JCESR pursues this vision by delivering transformative materials for batteries – including cathodes, anodes, electrolytes and interfaces – each modified with intentional defects and disorder to enhance performance.
JCESR will deliver these transformative materials by designing and building them from the bottom up, atom-by-atom and molecule-by-molecule, where each atom or molecule plays a prescribed role targeting overall materials behavior.
JCESR is divided into five Thrusts dealing with the most important materials and phenomena of energy storage: Liquid Solvation Science, Solid Solvation Science, Flowable Redoxmer Science, Charge Transfer at Dynamic Interfaces, and Science of Material Complexity. The five Thrusts are intimately linked to each other, and progress in any one requires working with the others in order to achieve the Hub goals. With this in mind, we have created a Research Integration function, which ensures that each Thrust pushes its scientific boundaries, supports related Thrusts and aligns with JCESR’s overarching vision and mission.
The U.S. Department of Energy (DOE) announced its decision to renew the Joint Center for Energy Storage Research (JCESR), a DOE Energy Innovation Hub led by Argonne National Laboratory and focused on advancing battery science and technology. The announcement was made by DOE Under Secretary for Science Paul Dabbar at the InnovationXLab Energy Storage Summit.Read Press Release
Today’s batteries meet only some of their targeted performance metrics. Meeting all performance metrics for a given application requires new materials with transformative behavior, such as simultaneously achieving high reactivity, high mobility, and high stability in electrodes, or high selectivity and stability at low cost in membranes. These transformative materials must be designed based on an intimate knowledge of the atomic and molecular origins of the targeted behavior.View More
JCESR comprises a collaborative set of partners with capabilities and expertise unmatched in any single institution. From the outset we identified institutions with demonstrated expertise and proven capabilities with a willingness to break barriers and think outside the traditional box in order to transform the battery landscape. Our partner set integrates the researchers, ideas, and tools of 18 institutions from national laboratories, universities, and industry.View More
Since 2012, JCESR focused on identifying materials in the “beyond-lithium-ion” space with the potential to revolutionize energy storage. Our reductionist approach resulted in new knowledge and concepts that impact the energy storage community beyond JCESR. We are now focused on delivering transformative materials for batteries, each with intentional defects and disorder to enhance performance, leaving a legacy of a diversity of batteries for a diversity of uses.View More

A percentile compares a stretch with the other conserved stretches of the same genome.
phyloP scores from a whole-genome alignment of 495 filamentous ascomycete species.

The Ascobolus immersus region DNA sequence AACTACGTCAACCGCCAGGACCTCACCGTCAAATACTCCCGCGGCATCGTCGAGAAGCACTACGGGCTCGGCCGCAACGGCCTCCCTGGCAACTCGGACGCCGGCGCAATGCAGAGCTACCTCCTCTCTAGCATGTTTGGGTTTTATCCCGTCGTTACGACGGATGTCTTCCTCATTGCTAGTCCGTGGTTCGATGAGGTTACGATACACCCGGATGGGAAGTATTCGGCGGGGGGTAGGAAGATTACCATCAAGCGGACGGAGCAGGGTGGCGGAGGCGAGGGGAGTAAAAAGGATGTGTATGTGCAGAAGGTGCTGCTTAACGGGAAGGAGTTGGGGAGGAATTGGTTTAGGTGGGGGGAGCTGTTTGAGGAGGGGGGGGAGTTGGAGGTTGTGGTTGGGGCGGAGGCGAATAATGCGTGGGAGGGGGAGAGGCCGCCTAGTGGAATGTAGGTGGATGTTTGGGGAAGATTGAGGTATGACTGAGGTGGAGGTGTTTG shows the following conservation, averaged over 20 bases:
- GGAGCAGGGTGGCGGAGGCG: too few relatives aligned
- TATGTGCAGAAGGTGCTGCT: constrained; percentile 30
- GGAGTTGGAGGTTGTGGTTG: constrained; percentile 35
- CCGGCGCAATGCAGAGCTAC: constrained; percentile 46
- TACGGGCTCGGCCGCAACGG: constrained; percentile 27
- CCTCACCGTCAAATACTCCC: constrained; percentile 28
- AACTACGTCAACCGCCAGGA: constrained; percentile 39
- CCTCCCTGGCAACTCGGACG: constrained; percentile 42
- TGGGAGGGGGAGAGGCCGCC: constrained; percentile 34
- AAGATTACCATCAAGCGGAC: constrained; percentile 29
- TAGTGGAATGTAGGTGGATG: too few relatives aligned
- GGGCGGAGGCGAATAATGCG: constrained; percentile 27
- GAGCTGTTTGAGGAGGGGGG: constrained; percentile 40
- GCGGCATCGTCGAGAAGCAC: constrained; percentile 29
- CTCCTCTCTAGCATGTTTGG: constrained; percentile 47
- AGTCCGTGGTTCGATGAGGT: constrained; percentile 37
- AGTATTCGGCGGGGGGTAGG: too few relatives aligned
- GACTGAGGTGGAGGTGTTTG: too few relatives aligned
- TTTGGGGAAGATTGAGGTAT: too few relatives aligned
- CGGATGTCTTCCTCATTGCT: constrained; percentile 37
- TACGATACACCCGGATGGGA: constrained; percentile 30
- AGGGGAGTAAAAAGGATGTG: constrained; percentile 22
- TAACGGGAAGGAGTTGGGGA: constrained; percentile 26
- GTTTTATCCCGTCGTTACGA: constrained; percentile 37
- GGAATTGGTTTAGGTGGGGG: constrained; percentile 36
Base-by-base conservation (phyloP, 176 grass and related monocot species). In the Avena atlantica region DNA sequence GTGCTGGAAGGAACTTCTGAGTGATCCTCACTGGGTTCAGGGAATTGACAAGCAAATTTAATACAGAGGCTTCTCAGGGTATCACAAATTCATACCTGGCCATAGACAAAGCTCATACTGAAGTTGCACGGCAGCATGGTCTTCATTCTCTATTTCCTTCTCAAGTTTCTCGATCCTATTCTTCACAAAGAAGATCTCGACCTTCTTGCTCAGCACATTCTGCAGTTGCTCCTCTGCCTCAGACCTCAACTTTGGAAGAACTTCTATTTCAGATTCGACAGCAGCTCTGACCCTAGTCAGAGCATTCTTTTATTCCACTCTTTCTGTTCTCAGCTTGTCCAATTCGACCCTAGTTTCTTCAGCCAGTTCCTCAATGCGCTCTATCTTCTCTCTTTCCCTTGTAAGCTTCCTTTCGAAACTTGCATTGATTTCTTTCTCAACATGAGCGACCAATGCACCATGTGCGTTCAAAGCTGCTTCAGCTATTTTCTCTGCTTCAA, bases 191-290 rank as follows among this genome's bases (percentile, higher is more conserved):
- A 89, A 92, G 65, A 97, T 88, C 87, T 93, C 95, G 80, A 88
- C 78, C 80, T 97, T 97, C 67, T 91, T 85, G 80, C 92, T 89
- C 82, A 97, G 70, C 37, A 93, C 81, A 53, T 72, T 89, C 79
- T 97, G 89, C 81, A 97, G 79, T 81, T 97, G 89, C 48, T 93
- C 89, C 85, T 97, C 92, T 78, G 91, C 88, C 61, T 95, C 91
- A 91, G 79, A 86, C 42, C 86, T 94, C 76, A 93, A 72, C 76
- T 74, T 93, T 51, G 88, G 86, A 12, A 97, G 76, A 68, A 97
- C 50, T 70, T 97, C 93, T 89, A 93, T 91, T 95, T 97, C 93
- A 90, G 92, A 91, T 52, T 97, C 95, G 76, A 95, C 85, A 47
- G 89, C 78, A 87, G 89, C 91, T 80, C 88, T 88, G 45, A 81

In the first five years of JCESR, our 150+ researchers hailing from 20 institutions published 380+ papers, submitted 32 patent applications and 70 invention disclosures, and launched 3 startups. Our community reach includes 95 JCESR alumni and 100+ affiliates hailing from 25 states and 4 countries. JCESR’s 95 alumni span graduate students, postdocs, and mid-career researchers who represent our legacy in universities, national laboratories, and private industry worldwide. This human capital is one of our most impactful and enduring contributions to the energy storage community.View More
JCESR is a leader in the scientific community, both initiating and participating in important energy storage conferences worldwide. Recognizing the importance of lithium sulfur to transform the current battery landscape, in 2016 JCESR teamed with OXIS Energy and Imperial College London to initiate the Li-SM3 Conference, providing a forum for international collaboration. In addition, JCESR researchers participate in several scientific conferences and regional events throughout the year in a leadership position.View More
The simulation of perfect crystalline materials for cathodes with the Materials Project and of organic molecules for electrolytes with the Electrolyte Genome allows thousands of new materials to be explored for energy storage applications. Multimodal characterization of materials by X-rays, infrared spectroscopy, electron microscopy, and nuclear magnetic resonance enables rapid fundamental understanding of the atomic and molecular origins of overall materials behavior. JCESR continues to significantly enhance the capabilities of these incisive tools and apply them in new contexts.View More